Monday 14 June 2010


Slacker on DVD's is a round-up of this weeks most notable releases on DVD and Blu-Ray, along with some of the less notable ones too.

More after the jump...

Following the horrific murder of his daughter, Detective Tom Craven must work through her past to uncover the truth about her killing. Her ex-employers Northmoor may hold the secret, but first Craven must gain access to their exclusive facility. Mel Gibson stars as the lonely man struggling to cope with the death of his daughter, and it's good to see him back on screen. Danny Huston appears as the villainous head of the Northmoor company; that's not really a spoiler, Danny Huston is always the bad guy. Ray Winstone shows up, and although he's fun to watch, his character's motivations and actions are quite confusing.
It's too reliant on creating jump scares which, under closer scrutiny, are a bit ridiculous and cheapen the impact of the story. A remake of Martin Campbell's original 1985 BBC miniseries, I'm sure it was an interesting exercise for him to film it again on a Hollywood budget, although he doesn't really get the chance to show any of the action expertise he brought to the Bond franchise with Goldeneye and Casino Royale. A better story would have been advantageous, but this is a good reintroduction to Mel Gibson, Actor. It's a bit overlong, but not completely without merit.

Jeff Bridges stars as Bad Blake. Grizzled, 57 years old, broke. He's managed to drink his own career into obscurity, reduced to performing his country music at bowling alleys. When Blake's on form he's a talented musician, but he's ran out of reasons to play, or at least until Maggie Gyllenhaal's journalist single mother offers him a substitute family.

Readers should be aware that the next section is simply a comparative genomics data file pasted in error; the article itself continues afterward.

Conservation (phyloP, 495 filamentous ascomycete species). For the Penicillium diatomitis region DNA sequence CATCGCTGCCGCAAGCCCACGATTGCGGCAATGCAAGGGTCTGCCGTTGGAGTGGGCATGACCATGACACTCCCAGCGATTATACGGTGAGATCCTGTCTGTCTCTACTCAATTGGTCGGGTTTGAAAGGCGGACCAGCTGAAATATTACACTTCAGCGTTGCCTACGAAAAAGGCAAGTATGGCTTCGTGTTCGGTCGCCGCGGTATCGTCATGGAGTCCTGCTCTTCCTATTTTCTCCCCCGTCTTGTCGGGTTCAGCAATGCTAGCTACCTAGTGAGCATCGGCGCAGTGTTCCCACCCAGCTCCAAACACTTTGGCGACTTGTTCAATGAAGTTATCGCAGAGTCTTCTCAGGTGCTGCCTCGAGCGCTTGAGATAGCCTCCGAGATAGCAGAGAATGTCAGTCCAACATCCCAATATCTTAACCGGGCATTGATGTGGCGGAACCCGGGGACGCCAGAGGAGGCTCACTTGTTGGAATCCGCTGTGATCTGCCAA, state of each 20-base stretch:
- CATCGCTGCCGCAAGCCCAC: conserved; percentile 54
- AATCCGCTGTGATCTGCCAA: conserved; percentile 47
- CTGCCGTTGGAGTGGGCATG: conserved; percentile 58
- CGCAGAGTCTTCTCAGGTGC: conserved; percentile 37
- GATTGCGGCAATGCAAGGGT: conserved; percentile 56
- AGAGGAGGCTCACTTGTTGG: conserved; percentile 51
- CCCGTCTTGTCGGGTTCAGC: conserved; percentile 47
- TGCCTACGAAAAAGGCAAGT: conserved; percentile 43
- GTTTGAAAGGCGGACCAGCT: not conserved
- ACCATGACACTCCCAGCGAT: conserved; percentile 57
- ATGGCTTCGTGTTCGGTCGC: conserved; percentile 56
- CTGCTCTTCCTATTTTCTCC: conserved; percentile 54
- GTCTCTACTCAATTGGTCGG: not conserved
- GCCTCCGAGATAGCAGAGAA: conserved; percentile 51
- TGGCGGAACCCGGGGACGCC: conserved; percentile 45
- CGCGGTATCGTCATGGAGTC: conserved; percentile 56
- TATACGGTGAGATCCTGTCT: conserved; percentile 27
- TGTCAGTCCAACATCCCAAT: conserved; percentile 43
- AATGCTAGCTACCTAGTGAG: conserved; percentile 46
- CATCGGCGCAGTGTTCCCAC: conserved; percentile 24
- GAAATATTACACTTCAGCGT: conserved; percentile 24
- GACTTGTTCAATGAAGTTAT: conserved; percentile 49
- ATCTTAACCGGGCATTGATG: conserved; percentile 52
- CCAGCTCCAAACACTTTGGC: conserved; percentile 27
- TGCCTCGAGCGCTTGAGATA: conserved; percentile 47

Colin Farrell appears as Blake's protege Tommy Sweet, and he's a younger, more successful version of Blake before the bottle took charge. He offers Blake a chance at redemption by becoming one of his songwriters, but the stubborn Blake thinks there's still life in his career yet. Tonally reminiscent of The Wrestler, I wasn't as engaged in this story as I was with Randy the Ram. Bad Blake is another damaged and broken man who's a victim of his chosen lifestyle, but the people around him support unconditionally. It's good to see Jeff Bridges have a showcase as a leading man as he makes for a very likeable world-weary lonesome traveller. And there's some stand-out musical performances from the cast that I wasn't expecting. A familiar tale anchored by an engaging, if oscar-baiting, dramatic performance.

Following his election as President of South Africa, Nelson Mandela seeks to find something that will unite the people of his country, no matter what colour their skin. After seeing how the mostly white national rugby team has fallen into disrepute among the blacks, he plans to use the underdog team as a catalyst for unity at the 1995 Rugby World Cup.
It's always difficult in sport movies to find the right balance between the 'real story' and the 'scenes of people playing said sport'. This may just be my opinion, but the films weakest scenes occur later when the focus on sport takes over from drama. They say all good sport movies aren't really about sport, but I bet no-one's ever tackled apartheid as a backdrop before. The title refers to a poem Mandela had used during his time incarcerated at Robben Island as an inspiration to carry on, and he hopes the Springboks can also find meaning within it. 
If you're looking for anyone to play a distinguished and unique presence like Nelson Mandela, you don't have to look much further than Morgan Freeman, even if he isn't a perfect fit physically. Personally, I'd have preferred to see more of Matt Damon's team captain Francois Pienaar, as it's quite an underwritten and yet pivotal role. They're both fine in their respective roles, but apart from having to navigate the tricky South African accent, neither has to particularly flex any acting muscles.

DVD of the week? Crazy Heart.

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